Much like this father, I too have been in places of having to do what does not make sense in order to show love. I have a friend who has Multiple Personality Disorder; for whom I have been on support team for a few years now. Time and again, we have watched her throw away her progress and success so that she might gain short-term release through alcohol, sex or drugs. Each time she came back asking for help, and each time we have been there for her; accepting her, loving her, and doing what ever it takes to help her. At one point her body was not getting any rest; the personalities that were children would come out and keep the body up playing all night. In order to help her, I started going to her place each night and reading the Narnia Chronicles to her until the children fell a sleep, then would let myself out. It took time and effort, and doesn't make sense to a lot of people. But it was what needed to be done to help her.

So like the father I was willing to sacrifice my honour and my care for what other's opinions were, to help someone close and dear to me. Now however we must look at the hardest position: that of the elder son. I believe it is the hardest, because we don't want to see ourselves there. We don't want to see when we have been unforgiving, resentful, unyielding or even down right judgmental.

It is very easy for us to think harshly of the older son. To see his anger and think that it is wrong and should not be there. However, we need to realize that for years he had done all that his father had asked. He was not wrong in his reactions; he could just not understand his father's joy over a little brother who has just wasted his father's money and possessions. I too find myself sitting in judgment of others, of those who have been blessed and do not seem to be using their blessing, and also those who seem to forgive too easily. I know that I need to learn to be more like the father and less like the older son. I need to learn how to extend grace and mercy unto others as I would like to receive it from God and others myself.

Yet we have to take into consideration that this older son did the right and good, and was feeling very under appreciated. How many times have we grumbled against the blessings of others? A good example is the case of Jeffery Dalhmer. Prior to his execution he became a Christian, and was involved with an extensive bible study and discipleship by the prison's chaplain. Yet I have heard Christians say "if he is gonna be in heaven I don't want to be there", or they say it was all a show and don't believe that he really became a Christian. It is true, we can never know for certain if someone else is a Christian or whether they are acting, but we do need to give the benefit of the doubt.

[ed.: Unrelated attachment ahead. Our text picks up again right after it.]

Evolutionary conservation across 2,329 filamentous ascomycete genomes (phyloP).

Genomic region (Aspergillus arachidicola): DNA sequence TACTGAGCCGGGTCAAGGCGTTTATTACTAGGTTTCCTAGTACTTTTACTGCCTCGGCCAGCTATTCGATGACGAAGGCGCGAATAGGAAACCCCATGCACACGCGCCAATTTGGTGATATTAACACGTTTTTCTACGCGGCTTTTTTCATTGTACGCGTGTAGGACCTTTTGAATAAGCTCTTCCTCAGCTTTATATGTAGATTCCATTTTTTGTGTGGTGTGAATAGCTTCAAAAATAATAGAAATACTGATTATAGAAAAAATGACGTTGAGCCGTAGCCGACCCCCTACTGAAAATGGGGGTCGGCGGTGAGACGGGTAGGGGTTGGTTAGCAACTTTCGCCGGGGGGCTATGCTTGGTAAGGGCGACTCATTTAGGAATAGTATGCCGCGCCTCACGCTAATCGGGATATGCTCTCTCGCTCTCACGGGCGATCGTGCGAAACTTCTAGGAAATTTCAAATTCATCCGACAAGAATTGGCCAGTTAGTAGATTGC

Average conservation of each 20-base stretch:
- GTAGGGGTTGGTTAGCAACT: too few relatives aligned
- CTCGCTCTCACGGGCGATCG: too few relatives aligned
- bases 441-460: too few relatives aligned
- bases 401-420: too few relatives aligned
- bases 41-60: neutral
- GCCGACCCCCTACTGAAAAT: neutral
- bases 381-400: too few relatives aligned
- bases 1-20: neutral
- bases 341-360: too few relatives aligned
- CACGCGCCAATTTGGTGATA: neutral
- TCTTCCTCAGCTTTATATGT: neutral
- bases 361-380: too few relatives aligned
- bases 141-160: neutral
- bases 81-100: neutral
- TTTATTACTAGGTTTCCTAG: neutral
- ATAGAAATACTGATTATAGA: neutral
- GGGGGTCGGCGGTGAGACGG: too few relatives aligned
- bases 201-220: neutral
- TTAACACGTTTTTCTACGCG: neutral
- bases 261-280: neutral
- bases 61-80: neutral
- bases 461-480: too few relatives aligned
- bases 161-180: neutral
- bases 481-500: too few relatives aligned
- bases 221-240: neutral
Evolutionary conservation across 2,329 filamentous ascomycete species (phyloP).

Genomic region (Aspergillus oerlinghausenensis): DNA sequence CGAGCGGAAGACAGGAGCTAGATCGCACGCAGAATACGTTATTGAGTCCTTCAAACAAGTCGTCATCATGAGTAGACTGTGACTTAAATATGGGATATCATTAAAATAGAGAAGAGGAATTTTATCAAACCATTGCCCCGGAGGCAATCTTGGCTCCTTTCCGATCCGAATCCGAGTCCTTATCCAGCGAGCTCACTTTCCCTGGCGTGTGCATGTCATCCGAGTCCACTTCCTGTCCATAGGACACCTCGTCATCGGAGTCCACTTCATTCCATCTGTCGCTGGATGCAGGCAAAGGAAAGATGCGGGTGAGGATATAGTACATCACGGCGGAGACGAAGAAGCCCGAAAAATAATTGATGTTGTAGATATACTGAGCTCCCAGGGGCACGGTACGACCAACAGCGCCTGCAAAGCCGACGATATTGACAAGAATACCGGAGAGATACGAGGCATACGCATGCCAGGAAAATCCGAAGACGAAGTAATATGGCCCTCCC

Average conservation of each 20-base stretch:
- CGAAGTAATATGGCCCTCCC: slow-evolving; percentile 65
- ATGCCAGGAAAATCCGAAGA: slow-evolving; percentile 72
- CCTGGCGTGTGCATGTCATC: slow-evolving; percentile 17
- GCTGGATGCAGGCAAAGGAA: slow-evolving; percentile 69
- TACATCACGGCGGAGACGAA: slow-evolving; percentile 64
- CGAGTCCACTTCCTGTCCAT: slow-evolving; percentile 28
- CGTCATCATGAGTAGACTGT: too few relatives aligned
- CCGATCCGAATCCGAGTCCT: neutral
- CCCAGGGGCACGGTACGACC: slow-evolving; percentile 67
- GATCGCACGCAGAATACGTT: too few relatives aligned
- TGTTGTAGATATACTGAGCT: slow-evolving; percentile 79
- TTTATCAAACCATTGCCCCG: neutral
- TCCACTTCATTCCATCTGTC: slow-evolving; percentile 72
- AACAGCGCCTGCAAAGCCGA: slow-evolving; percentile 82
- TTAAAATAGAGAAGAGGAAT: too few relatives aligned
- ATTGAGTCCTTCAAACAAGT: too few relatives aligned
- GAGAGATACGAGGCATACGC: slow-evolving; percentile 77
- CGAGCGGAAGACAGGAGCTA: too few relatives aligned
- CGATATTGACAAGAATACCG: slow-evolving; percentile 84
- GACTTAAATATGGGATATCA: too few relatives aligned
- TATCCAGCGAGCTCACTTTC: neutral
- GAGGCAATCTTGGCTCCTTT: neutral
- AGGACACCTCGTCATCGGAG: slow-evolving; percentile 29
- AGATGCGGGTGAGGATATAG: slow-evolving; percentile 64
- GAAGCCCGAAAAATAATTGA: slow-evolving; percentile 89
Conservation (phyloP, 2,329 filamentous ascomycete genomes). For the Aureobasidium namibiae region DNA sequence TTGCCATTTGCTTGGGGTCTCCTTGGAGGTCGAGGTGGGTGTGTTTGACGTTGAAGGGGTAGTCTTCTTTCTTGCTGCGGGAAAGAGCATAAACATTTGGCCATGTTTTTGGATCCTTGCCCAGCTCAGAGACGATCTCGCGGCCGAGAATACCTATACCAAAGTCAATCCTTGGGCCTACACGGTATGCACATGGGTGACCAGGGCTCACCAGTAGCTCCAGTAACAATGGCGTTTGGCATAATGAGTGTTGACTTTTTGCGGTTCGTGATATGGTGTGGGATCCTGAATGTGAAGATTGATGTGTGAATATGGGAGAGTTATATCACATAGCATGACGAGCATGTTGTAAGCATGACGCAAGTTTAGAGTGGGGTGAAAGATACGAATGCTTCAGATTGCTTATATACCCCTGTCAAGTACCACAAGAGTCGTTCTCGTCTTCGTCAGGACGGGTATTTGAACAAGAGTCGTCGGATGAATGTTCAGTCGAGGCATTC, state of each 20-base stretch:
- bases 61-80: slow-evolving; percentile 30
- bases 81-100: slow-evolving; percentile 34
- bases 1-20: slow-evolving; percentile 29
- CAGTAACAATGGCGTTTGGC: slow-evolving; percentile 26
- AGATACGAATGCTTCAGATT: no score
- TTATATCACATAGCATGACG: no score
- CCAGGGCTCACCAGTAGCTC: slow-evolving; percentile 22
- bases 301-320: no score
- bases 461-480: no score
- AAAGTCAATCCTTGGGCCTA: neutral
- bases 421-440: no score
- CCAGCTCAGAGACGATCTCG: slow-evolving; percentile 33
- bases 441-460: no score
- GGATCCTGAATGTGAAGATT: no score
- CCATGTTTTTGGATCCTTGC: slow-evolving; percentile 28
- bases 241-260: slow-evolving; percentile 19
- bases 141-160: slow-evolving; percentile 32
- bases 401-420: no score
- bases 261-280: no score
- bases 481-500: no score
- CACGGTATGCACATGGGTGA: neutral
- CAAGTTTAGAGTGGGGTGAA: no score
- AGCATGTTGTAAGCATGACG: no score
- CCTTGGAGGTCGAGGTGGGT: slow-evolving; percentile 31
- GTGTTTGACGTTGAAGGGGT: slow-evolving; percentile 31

This reminds me of a story a pastor told once. A pastor goes into an elder's meeting and says that he knows for certain that someone in the congregation has been committing adultery. He asks the elders what should be done about it, and 11 of the twelve say the man should be put out of the church. The oldest of the elders is sitting there quietly, with tears streaming down his face. The pastor asks him why he is crying, and he responds, "there but by God's grace goes I." That is the man the pastor takes with him to confront the adulterer. The pastor found out which of the elders would be willing to extend grace, and which of them would condemn.

That is how we need to respond to those who have fallen away: with grace and mercy, not just the minimum amount of it. The father in this story could have taken the younger son back as a servant as the son wanted, but he restored him as a son, going as far as he could in extending mercy and love to his son.

In looking at the audience, I am not sure how they would have responded to this message. Some would have assumed it was ramblings and not worth their time. Others who knew their sinfulness would have yearned for a response such as the father gave the son. Yet others still would have felt as if their whole life had been like they had been playing the merciful father, and would do so again and again and again, till the son's and daughters stopped coming home.

The Parable of the Lost Student!
(The assignment to write a modern parable.)

There once was a young man, who had good marks, and good looks and was on his way to success. He knew God had placed a call upon his life, but he tried to go his own way, studying sciences rather than religion. He went off to school, doing "okay" in his first year, but falling heavily into debt. His second year he drank heavily, fell further into debt, with his marks falling again. In his third year he was asked to take time off and see if he really wanted to be at university. He then found that he could not find work, or keep it. So he returned to church and to God and decided to follow him.

And for seven terms in a row God has provided the money for the schooling, and God has blessed him with good marks and continually provided jobs and housing term by term. And now this young man is trying to follow in God's ways.

(First Written for RS206 Jesus Life and Legacy Spring 2000.)
Last Year I reviewed a great book about the Prodigal Son by George Chevrot.